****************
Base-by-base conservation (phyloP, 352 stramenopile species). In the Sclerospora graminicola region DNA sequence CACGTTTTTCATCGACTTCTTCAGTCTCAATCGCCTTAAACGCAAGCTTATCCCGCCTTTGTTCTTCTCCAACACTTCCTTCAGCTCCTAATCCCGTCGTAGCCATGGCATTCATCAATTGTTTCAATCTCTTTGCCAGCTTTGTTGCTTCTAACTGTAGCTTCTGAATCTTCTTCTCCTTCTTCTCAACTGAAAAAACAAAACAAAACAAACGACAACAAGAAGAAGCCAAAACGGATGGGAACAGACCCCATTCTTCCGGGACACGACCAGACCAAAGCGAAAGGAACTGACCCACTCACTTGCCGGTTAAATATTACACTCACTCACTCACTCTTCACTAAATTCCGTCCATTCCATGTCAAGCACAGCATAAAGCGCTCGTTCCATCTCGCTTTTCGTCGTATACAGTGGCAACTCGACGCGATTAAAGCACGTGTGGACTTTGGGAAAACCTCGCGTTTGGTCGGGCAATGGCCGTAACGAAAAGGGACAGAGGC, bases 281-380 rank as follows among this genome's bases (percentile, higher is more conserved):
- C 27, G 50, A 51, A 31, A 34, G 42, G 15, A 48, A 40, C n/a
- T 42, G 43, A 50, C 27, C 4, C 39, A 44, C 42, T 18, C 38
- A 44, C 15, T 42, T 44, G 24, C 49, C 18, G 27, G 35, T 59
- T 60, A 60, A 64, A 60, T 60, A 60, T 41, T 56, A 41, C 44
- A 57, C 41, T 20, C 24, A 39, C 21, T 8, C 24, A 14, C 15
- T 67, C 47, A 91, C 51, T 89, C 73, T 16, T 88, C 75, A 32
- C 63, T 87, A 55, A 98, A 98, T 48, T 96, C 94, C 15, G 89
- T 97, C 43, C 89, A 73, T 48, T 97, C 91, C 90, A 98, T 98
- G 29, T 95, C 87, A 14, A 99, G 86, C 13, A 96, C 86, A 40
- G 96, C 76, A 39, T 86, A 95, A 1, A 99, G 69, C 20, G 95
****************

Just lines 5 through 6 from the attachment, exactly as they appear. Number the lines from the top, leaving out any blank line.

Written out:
- T 60, A 60, A 64, A 60, T 60, A 60, T 41, T 56, A 41, C 44
- A 57, C 41, T 20, C 24, A 39, C 21, T 8, C 24, A 14, C 15